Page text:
U.S. Olympic Trials: Records fall as Gabby Thomas, Rai Benjamin, DeAnna Price and others shine

·Yahoo Sports Columnist
·5-min read
Gabby Thomas crosses the finish line to win the Women's 200 Meters Final on day nine of the 2020 U.S. Olympic Track & Field Team Trials at Hayward Field on June 26, 2021 in Eugene, Oregon. (Andy Lyons/Getty Images)

If Saturday is any indication, the U.S. Track and Field team is in fine shape heading into the Tokyo Olympics.

Already the toughest team to make on the planet, there was a new Trials record set in seven of the eight finals contested during the day.

In the women's 200 meters, Gabby Thomas, who already has an undergraduate degree from Harvard and is studying for her masters in epidemiology as she trains in Austin, Tex., shocked herself with a beautiful finals, crossing the line in 21.61 seconds, a Trials record and the best time in the world so far this year. Thomas set a new lifetime best in each of the three rounds of the 200m.

Steps before the finish line, Thomas threw her arms into the air in celebration, a huge smile on her face. When she slowed down and realized how fast she'd run, she put her hands over her mouth.

She is headed to Tokyo with former Oregon star Jenna Prandini, who also ran a lifetime best, 21.89s, and Anavia Battle, who just finished her senior season at Ohio State. Battle's time of 21.95s was also a lifetime best. All three women will make their Olympic debut.

Allyson Felix, who already clinched a berth to Tokyo in the 400m, was fifth in the 200m final. The 35-year-old, who won the event as an 18-year-old for the 2004 Athens Games, has said this is her last Trials and was visibly emotional after her final race. 

In the men's 400m hurdles, Rai Benjamin ran a controlled opening 200m and then turned it on over the second half of the race. He won comfortably in 46.83s, just 0.05 seconds off the world record. That time is the second-fastest time ever and another Trials record.

All three men in the long hurdles are first-time Olympians: in addition to Benjamin, Kenny Selmon, the 2018 U.S. champion, who was second in 48.08s, and David Kendziera, a 10-time All-American at Illinois, whose time of 48.38s is a new lifetime best, will run in Tokyo.

Reigning World Champion DeAnna Price posted an incredible series in the women's hammer throw final: her opening throw of 77.82 meters (255 feet, 4 inches) was her "worst" of the day and was enough to win the event. But in Round 4 she broke her own American record with a 79.98m (262-5) effort, and then in Round 5 she became just the second woman in history to break the 80 meter mark, posting 80.31m (263-6). That, of course, was a Trials record.

The United States has never won an Olympic medal in women's hammer (it has only been contested since the 2000 Games), but has a strong chance to win at least two in Tokyo. Brooke Andersen, whose top throw Saturday was 77.72m (255-0), good for second, and Gwen Berry, who was third at 73.50m (241-2), have the second- and third-best throws in the world this year behind Price. 

In women's pole vault, the rise of Katie Nageotte (pun intended) continues — she won with a personal best, world-leading, Trials record 4.95m (16-2.75) for her first Olympic spot. Morgann LeLeux will also head to the Olympics for the first time, as she was second with a lifetime best of 4.70m (15-5), and 2016 Rio silver medalist Sandi Morris was third at 4.60m (15-1).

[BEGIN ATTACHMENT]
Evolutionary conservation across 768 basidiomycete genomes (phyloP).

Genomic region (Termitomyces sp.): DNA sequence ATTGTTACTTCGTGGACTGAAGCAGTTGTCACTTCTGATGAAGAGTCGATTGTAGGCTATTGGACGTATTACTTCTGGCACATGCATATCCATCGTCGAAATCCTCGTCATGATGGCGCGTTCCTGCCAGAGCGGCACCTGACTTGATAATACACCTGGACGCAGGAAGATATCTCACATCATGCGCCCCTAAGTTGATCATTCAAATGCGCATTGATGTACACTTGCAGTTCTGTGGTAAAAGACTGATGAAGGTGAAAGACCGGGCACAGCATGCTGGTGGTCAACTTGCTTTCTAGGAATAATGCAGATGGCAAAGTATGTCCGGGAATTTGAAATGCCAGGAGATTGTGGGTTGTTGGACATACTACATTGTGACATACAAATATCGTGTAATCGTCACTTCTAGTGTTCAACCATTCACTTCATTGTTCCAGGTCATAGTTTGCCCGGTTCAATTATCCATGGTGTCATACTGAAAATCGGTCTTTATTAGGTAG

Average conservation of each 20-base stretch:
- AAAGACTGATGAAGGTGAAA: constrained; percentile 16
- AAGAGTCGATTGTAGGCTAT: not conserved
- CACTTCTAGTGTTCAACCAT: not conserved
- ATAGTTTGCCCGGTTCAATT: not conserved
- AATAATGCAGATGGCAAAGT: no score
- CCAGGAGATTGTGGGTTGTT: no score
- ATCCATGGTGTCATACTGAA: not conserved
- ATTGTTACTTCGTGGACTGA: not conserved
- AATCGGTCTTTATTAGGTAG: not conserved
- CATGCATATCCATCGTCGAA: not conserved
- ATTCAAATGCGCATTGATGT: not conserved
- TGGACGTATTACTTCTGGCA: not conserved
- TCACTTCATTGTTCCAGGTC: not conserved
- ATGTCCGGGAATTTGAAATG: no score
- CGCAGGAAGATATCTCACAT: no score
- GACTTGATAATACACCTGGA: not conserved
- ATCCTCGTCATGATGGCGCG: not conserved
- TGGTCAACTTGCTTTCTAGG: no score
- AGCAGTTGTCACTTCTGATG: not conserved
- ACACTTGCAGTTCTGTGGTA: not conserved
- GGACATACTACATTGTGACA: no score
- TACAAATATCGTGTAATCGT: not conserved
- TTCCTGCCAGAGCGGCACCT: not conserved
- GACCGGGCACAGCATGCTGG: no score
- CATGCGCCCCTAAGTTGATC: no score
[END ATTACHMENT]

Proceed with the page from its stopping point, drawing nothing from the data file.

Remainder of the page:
In the men's 100m hurdles semi-finals, reigning World Champion Grant Holloway ran an impossibly smooth 12.81s, which was just 0.01 of a second from tying the world record and was, you guessed it, a Trials record.

Holloway won in the final and will be joined by the same two men who were with him for the 2019 World Championship in Doha: Devon Allen, who ran 13.10s, and Daniel Roberts, who ran 13.11s. 

With a heat wave in the Pacific Northwest, the women's 10,000m final was held at 10 a.m. PT to have athletes avoid running during the hottest part of the day, but it was still around 85 degrees. As they warmed up for the race, women were wearing cooling vests and putting ice in their shirts to try to keep their core temperature as low as possible.

The weather didn't seem to affect 29-year-old Emily Sisson, who was dominant as she won her first U.S. title and earned her first Olympic berth in a Trials record 31:03.82. The runner-up was Karissa Schweizer, who had already earned a spot on the 5000m team; Schweizer ran 31:16.52. Alicia Monson was third in 31:18.55, and she is also a first-time Olympian. Monson was struggling over the final laps and collapsed after the medal ceremony; she went to the hospital as a precaution.

The only event on Saturday that didn't see a new Trials record was women's long jump, but it was a stellar competition nonetheless. Effervescent 20-year-old Tara Davis, who won the NCAA indoor and outdoor titles last season and broke Jackie Joyner-Kersee's 36-year-old collegiate record in March, leaped out to 6.92m (22-8.5) on her first attempt.

But Brittney Reese, the 34-year-old veteran with 12 U.S. championships and six Olympic and World Championship medals, wasn't ready to cede her crown to the youngster just yet. Reese jumped 6.94m (22-9.25) on her first attempt, which came after Davis's, then 7.11m (23-4) and 7.13m (23-4.75) on her fourth and fifth attempts to emphasize her point.

Davis would post 7.04m (23-1.25) in Round 5. 

Reese and Davis will be joined by Quanesha Burks, whose fifth-round effort of 6.96m (22-10) was a lifetime best that vaulted her from sixth place into the third Olympic spot.

Tianna Bartoletta, the 2016 Olympic gold medalist, finished 10th and will not defend her title.

Sunday is the final day of the competition.

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